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  23. After I stopped taking the anti-anxiety drug Effexor for 15 years, this pain empathy started. It’s been happening for the last 5 years. Although the whoosh of electricity is usually from my neck down, sometimes it is so strong, it nearly buckles my knees. It happens when I see someone else hurt themselves, almost hurt themselves or even tell about an experience. Yesterday, a friend told me about her mammogram and I had to tell her to stop! Is there any cure? Do I need to go back on Effexor?

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    1. Hi! Only your doctor can tell you whether it’s right to take a medication, I obviously can’t because I don’t know, but I think they’re unlikely to prescribe it for you again unless there were other anxiety-related reasons apart from the pain empathy. It’s interesting what you say, how it started when you stopped medicating, so it sounds like the drug was suppressing it in some way. I know what you mean about it being really strong and nearly buckling your knees sometimes! My own opinion is that I think there is a tendency to label this as “pain” when it is actually something different from pain, and it isn’t really necessary to think of it that way. I’ve had it all my life but I never considered it as pain, just a natural thing that happened when you saw or heard about someone hurt. Finding out that not everyone experiences it is certainly interesting, but I think one way of looking at it, which perhaps you could do too, is that it means we have a kind of special empathy with others, and we feel that physically. That’s something positive, and something fascinating, I think, which makes us rather special, with a special communication with others, and I believe it’s how we should be looking at this! About whether there is a “cure”, I'm not aware of any way to stop it happening, but reading about your case makes me think that for you at least it might be stronger when your anxiety isn’t repressed, so as you go back to normal, getting rid of your anxiety, not focusing on worries or negative feelings and feeling more relaxed in general, the strength of the experience might be reduced naturally. I’ve never heard of this being related to anxiety in general though, so it’s an interesting thought. From a logical standpoint, if someone paid less attention to others and didn’t listen so much or get very emotionally involved when they saw or heard about them being hurt or having an accident or whatever, that should stop it somewhat or reduce the intensity, so maybe that would work up to a certain point at least? Like the “imagining a shield between you and the other person” trick that I’ve heard recommended for people with too much empathy. Maybe you could look into ways to do that as a kind of “emergency” measure?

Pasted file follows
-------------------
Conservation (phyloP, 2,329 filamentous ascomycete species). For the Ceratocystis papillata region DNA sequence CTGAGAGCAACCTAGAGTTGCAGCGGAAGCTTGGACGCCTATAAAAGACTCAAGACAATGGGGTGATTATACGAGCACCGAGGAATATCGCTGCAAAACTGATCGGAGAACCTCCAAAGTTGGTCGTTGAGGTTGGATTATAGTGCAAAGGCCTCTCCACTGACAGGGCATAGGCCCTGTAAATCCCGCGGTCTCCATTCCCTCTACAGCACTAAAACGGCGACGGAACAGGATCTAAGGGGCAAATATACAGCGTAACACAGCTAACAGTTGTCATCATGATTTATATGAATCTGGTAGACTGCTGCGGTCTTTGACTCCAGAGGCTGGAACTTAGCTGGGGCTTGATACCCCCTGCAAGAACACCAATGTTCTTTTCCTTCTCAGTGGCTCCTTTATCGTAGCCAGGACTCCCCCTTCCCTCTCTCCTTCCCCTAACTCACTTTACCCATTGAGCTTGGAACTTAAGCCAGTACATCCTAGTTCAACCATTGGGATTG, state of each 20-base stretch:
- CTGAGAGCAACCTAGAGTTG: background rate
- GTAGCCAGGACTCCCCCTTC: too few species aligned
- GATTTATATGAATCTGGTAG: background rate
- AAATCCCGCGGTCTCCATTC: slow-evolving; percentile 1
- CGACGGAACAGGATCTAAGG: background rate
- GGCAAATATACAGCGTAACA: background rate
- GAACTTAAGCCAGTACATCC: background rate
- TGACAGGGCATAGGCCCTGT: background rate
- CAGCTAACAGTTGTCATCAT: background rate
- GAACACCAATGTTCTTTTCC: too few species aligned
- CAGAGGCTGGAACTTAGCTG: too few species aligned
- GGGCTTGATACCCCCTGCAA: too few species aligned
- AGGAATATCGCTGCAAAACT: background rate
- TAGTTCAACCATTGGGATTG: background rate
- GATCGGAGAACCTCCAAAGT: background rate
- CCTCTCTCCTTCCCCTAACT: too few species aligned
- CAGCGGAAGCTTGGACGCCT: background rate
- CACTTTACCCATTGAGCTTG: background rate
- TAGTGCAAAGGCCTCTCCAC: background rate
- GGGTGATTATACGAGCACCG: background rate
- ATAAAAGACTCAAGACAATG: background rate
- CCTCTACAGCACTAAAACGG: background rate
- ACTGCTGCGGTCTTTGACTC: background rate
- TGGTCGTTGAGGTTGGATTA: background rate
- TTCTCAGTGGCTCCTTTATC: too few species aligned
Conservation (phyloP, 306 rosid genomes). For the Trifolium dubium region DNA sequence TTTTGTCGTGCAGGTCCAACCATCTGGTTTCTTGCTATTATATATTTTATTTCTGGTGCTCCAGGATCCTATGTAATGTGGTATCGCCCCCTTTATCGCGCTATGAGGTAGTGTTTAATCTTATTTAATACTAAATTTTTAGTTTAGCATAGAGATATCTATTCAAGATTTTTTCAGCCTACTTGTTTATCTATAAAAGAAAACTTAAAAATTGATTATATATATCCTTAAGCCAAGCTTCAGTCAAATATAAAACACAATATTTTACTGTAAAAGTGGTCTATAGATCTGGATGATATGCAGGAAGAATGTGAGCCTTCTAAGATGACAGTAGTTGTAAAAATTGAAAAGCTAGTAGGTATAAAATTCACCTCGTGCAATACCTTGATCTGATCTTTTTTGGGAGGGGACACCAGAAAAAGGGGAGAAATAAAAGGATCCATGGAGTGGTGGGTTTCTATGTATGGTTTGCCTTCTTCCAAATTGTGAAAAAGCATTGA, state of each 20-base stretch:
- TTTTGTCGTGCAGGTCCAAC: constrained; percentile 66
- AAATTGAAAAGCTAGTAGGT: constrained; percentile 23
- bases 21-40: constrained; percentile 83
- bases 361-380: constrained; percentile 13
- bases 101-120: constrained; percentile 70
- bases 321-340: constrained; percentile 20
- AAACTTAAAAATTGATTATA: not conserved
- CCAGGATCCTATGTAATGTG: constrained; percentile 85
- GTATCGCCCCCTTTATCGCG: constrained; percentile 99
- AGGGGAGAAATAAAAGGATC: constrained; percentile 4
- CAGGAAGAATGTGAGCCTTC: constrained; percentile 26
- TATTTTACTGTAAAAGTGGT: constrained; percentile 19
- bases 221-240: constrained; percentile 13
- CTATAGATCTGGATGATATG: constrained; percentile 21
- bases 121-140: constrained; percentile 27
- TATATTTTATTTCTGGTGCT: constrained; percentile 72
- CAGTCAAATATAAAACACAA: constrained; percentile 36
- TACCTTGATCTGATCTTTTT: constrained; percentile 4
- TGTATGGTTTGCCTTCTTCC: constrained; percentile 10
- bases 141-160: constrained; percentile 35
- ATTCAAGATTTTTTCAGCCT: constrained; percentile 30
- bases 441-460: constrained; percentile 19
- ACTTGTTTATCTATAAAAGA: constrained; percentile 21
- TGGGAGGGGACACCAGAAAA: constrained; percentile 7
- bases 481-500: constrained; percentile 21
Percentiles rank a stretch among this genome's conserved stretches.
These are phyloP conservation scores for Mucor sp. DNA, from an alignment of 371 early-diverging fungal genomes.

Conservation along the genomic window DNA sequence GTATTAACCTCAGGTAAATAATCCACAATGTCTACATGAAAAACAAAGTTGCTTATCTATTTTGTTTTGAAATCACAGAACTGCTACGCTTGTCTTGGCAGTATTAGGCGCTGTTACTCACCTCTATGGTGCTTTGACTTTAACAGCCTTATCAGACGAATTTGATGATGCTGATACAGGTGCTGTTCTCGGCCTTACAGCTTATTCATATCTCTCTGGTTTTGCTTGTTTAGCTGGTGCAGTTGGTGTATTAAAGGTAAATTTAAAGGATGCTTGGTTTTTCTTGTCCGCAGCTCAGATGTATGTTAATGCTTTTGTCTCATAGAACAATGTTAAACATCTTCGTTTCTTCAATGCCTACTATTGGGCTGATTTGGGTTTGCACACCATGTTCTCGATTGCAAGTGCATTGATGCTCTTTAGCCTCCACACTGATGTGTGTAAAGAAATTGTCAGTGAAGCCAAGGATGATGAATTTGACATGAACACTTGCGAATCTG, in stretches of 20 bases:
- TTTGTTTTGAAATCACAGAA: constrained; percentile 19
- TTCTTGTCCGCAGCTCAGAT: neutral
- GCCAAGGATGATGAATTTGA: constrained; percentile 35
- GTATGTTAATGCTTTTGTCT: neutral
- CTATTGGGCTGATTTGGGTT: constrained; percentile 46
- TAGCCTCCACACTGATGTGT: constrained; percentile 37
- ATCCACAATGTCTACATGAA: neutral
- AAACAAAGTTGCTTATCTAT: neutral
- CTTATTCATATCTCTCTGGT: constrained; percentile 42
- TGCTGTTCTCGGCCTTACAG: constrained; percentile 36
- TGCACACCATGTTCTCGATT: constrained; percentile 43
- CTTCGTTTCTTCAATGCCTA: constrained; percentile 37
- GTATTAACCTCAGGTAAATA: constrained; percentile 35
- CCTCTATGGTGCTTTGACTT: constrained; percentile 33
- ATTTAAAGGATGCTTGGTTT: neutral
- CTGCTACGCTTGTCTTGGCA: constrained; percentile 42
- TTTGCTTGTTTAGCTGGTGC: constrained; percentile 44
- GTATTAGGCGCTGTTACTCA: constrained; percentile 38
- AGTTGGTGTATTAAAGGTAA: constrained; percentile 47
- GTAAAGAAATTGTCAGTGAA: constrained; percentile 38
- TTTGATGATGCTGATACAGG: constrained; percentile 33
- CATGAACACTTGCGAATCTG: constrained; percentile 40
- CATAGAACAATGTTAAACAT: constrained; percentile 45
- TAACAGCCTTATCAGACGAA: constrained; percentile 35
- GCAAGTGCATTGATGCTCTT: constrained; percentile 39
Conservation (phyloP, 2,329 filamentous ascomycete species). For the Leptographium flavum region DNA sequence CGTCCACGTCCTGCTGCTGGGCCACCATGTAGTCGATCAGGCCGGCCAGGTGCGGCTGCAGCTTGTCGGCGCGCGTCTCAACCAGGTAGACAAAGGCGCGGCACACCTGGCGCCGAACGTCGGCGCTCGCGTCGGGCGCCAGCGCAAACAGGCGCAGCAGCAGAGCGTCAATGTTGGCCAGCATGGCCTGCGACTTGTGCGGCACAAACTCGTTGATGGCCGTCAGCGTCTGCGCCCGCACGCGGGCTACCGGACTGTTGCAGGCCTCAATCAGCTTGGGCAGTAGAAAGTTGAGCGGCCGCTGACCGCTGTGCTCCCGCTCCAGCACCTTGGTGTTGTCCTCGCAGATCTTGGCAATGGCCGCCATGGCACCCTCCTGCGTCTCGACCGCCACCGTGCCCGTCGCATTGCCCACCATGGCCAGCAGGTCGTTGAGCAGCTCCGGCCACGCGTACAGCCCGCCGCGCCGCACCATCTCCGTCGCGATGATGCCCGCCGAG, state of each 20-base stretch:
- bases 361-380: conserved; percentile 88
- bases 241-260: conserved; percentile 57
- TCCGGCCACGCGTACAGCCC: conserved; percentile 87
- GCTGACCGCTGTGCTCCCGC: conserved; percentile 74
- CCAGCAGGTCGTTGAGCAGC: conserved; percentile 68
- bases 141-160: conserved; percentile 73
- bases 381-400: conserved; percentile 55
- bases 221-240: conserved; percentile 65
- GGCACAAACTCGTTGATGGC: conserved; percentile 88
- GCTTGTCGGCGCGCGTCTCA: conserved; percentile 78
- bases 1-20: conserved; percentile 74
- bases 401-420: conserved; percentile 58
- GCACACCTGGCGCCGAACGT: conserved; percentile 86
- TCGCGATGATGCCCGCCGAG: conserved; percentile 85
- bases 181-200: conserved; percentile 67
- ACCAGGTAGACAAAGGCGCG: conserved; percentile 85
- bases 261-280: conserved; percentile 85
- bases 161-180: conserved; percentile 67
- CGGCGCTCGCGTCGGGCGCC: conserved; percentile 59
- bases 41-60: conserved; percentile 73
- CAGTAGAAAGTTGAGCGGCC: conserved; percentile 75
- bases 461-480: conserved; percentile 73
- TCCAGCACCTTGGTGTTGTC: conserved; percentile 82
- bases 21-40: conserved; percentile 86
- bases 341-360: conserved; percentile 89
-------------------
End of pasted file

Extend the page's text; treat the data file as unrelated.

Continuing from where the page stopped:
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  24. This was very interesting. I can't stand to hear someone describing being hurt. I feel an awful pain in my vaginal area. Today I had a minor surgery on my ear, and the entire time the doctor was cutting and stitching it up, I could hear it and it caused the same pain. It was the 1st time I have ever had that pain when I was the one having the accident/procedure. For me, it has to have something to do with hearing.

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  25. Thank you for this article - I've always had this and never knew others did too. I just thought there was something wrong with me.

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  26. I am glad to finally find that other people feel the same tingling/ electrical shock in the groin area when hearing about or seeing someone fall or get hurt. I first started having this issue about 6 years ago after I had a bad fall and hit my head

    I dont feel this same feeling when i hear or see something emotionally however my emotions become very sensitive
    Thanks for the artical! I now have my answer!
    Brenda